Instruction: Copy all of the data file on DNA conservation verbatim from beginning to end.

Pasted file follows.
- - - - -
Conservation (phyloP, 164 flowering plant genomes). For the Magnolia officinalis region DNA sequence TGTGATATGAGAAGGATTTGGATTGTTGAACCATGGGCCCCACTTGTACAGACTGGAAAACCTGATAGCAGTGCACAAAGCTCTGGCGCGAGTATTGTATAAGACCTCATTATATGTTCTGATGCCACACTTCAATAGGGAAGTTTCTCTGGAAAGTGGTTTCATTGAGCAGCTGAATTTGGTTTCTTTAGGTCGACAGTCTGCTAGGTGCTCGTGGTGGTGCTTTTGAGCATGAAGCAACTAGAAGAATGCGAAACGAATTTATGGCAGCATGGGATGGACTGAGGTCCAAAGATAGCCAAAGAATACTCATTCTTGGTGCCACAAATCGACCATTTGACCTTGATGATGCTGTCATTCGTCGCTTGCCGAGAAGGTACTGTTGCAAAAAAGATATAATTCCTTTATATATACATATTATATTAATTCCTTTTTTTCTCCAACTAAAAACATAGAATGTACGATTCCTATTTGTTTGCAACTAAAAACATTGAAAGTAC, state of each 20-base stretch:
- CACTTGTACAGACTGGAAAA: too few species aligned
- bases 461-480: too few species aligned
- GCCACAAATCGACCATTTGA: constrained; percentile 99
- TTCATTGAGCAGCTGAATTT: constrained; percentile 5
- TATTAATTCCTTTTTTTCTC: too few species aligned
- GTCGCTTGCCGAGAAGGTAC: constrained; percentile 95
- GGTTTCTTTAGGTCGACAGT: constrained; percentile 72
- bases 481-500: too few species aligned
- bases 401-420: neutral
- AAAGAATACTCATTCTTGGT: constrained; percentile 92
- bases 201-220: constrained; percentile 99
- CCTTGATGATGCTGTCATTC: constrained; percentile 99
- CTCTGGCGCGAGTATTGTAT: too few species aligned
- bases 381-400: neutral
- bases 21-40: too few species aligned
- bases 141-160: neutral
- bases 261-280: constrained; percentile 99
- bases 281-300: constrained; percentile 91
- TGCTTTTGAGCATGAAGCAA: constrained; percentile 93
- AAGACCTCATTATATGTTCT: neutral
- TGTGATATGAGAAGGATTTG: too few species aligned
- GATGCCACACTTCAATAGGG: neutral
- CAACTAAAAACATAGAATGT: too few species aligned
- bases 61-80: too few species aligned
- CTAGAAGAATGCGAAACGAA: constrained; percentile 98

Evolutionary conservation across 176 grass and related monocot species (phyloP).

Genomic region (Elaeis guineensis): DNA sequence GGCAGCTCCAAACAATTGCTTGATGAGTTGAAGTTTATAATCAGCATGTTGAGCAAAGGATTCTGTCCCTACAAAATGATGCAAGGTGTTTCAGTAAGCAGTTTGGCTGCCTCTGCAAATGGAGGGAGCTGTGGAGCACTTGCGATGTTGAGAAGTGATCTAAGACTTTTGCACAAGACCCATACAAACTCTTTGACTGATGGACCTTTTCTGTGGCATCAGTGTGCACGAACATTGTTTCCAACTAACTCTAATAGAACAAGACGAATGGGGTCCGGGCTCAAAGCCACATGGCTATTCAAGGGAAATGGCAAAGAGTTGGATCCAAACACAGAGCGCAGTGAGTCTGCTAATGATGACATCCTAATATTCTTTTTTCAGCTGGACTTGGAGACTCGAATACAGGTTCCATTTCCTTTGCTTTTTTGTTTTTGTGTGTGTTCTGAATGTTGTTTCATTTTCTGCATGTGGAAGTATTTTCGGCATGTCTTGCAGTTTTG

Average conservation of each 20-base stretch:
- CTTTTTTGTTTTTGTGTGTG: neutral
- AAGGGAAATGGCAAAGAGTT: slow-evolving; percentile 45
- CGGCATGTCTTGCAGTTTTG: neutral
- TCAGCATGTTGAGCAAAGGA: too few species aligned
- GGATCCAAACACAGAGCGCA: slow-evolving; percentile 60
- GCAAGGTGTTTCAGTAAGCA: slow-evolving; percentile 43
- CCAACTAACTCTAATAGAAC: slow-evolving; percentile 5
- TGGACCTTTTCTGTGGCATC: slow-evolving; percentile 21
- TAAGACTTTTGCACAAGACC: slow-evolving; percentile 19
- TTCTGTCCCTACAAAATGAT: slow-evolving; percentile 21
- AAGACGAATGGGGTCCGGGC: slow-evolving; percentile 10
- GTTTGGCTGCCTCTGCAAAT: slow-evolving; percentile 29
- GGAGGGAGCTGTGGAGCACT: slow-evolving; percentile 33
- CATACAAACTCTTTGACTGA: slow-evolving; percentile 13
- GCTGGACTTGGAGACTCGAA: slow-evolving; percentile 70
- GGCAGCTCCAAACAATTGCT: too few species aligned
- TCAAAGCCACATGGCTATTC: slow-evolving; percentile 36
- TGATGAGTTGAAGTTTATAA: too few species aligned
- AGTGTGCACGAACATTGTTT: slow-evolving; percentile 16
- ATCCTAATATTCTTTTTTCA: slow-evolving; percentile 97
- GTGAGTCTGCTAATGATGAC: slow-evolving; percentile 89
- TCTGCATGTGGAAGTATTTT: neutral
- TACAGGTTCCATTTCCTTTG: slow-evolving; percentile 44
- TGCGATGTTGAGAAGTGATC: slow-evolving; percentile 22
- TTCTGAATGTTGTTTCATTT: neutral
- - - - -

Conservation (phyloP, 164 flowering plant genomes). For the Magnolia officinalis region DNA sequence TGTGATATGAGAAGGATTTGGATTGTTGAACCATGGGCCCCACTTGTACAGACTGGAAAACCTGATAGCAGTGCACAAAGCTCTGGCGCGAGTATTGTATAAGACCTCATTATATGTTCTGATGCCACACTTCAATAGGGAAGTTTCTCTGGAAAGTGGTTTCATTGAGCAGCTGAATTTGGTTTCTTTAGGTCGACAGTCTGCTAGGTGCTCGTGGTGGTGCTTTTGAGCATGAAGCAACTAGAAGAATGCGAAACGAATTTATGGCAGCATGGGATGGACTGAGGTCCAAAGATAGCCAAAGAATACTCATTCTTGGTGCCACAAATCGACCATTTGACCTTGATGATGCTGTCATTCGTCGCTTGCCGAGAAGGTACTGTTGCAAAAAAGATATAATTCCTTTATATATACATATTATATTAATTCCTTTTTTTCTCCAACTAAAAACATAGAATGTACGATTCCTATTTGTTTGCAACTAAAAACATTGAAAGTAC, state of each 20-base stretch:
- CACTTGTACAGACTGGAAAA: too few species aligned
- bases 461-480: too few species aligned
- GCCACAAATCGACCATTTGA: constrained; percentile 99
- TTCATTGAGCAGCTGAATTT: constrained; percentile 5
- TATTAATTCCTTTTTTTCTC: too few species aligned
- GTCGCTTGCCGAGAAGGTAC: constrained; percentile 95
- GGTTTCTTTAGGTCGACAGT: constrained; percentile 72
- bases 481-500: too few species aligned
- bases 401-420: neutral
- AAAGAATACTCATTCTTGGT: constrained; percentile 92
- bases 201-220: constrained; percentile 99
- CCTTGATGATGCTGTCATTC: constrained; percentile 99
- CTCTGGCGCGAGTATTGTAT: too few species aligned
- bases 381-400: neutral
- bases 21-40: too few species aligned
- bases 141-160: neutral
- bases 261-280: constrained; percentile 99
- bases 281-300: constrained; percentile 91
- TGCTTTTGAGCATGAAGCAA: constrained; percentile 93
- AAGACCTCATTATATGTTCT: neutral
- TGTGATATGAGAAGGATTTG: too few species aligned
- GATGCCACACTTCAATAGGG: neutral
- CAACTAAAAACATAGAATGT: too few species aligned
- bases 61-80: too few species aligned
- CTAGAAGAATGCGAAACGAA: constrained; percentile 98

Evolutionary conservation across 176 grass and related monocot species (phyloP).

Genomic region (Elaeis guineensis): DNA sequence GGCAGCTCCAAACAATTGCTTGATGAGTTGAAGTTTATAATCAGCATGTTGAGCAAAGGATTCTGTCCCTACAAAATGATGCAAGGTGTTTCAGTAAGCAGTTTGGCTGCCTCTGCAAATGGAGGGAGCTGTGGAGCACTTGCGATGTTGAGAAGTGATCTAAGACTTTTGCACAAGACCCATACAAACTCTTTGACTGATGGACCTTTTCTGTGGCATCAGTGTGCACGAACATTGTTTCCAACTAACTCTAATAGAACAAGACGAATGGGGTCCGGGCTCAAAGCCACATGGCTATTCAAGGGAAATGGCAAAGAGTTGGATCCAAACACAGAGCGCAGTGAGTCTGCTAATGATGACATCCTAATATTCTTTTTTCAGCTGGACTTGGAGACTCGAATACAGGTTCCATTTCCTTTGCTTTTTTGTTTTTGTGTGTGTTCTGAATGTTGTTTCATTTTCTGCATGTGGAAGTATTTTCGGCATGTCTTGCAGTTTTG

Average conservation of each 20-base stretch:
- CTTTTTTGTTTTTGTGTGTG: neutral
- AAGGGAAATGGCAAAGAGTT: slow-evolving; percentile 45
- CGGCATGTCTTGCAGTTTTG: neutral
- TCAGCATGTTGAGCAAAGGA: too few species aligned
- GGATCCAAACACAGAGCGCA: slow-evolving; percentile 60
- GCAAGGTGTTTCAGTAAGCA: slow-evolving; percentile 43
- CCAACTAACTCTAATAGAAC: slow-evolving; percentile 5
- TGGACCTTTTCTGTGGCATC: slow-evolving; percentile 21
- TAAGACTTTTGCACAAGACC: slow-evolving; percentile 19
- TTCTGTCCCTACAAAATGAT: slow-evolving; percentile 21
- AAGACGAATGGGGTCCGGGC: slow-evolving; percentile 10
- GTTTGGCTGCCTCTGCAAAT: slow-evolving; percentile 29
- GGAGGGAGCTGTGGAGCACT: slow-evolving; percentile 33
- CATACAAACTCTTTGACTGA: slow-evolving; percentile 13
- GCTGGACTTGGAGACTCGAA: slow-evolving; percentile 70
- GGCAGCTCCAAACAATTGCT: too few species aligned
- TCAAAGCCACATGGCTATTC: slow-evolving; percentile 36
- TGATGAGTTGAAGTTTATAA: too few species aligned
- AGTGTGCACGAACATTGTTT: slow-evolving; percentile 16
- ATCCTAATATTCTTTTTTCA: slow-evolving; percentile 97
- GTGAGTCTGCTAATGATGAC: slow-evolving; percentile 89
- TCTGCATGTGGAAGTATTTT: neutral
- TACAGGTTCCATTTCCTTTG: slow-evolving; percentile 44
- TGCGATGTTGAGAAGTGATC: slow-evolving; percentile 22
- TTCTGAATGTTGTTTCATTT: neutral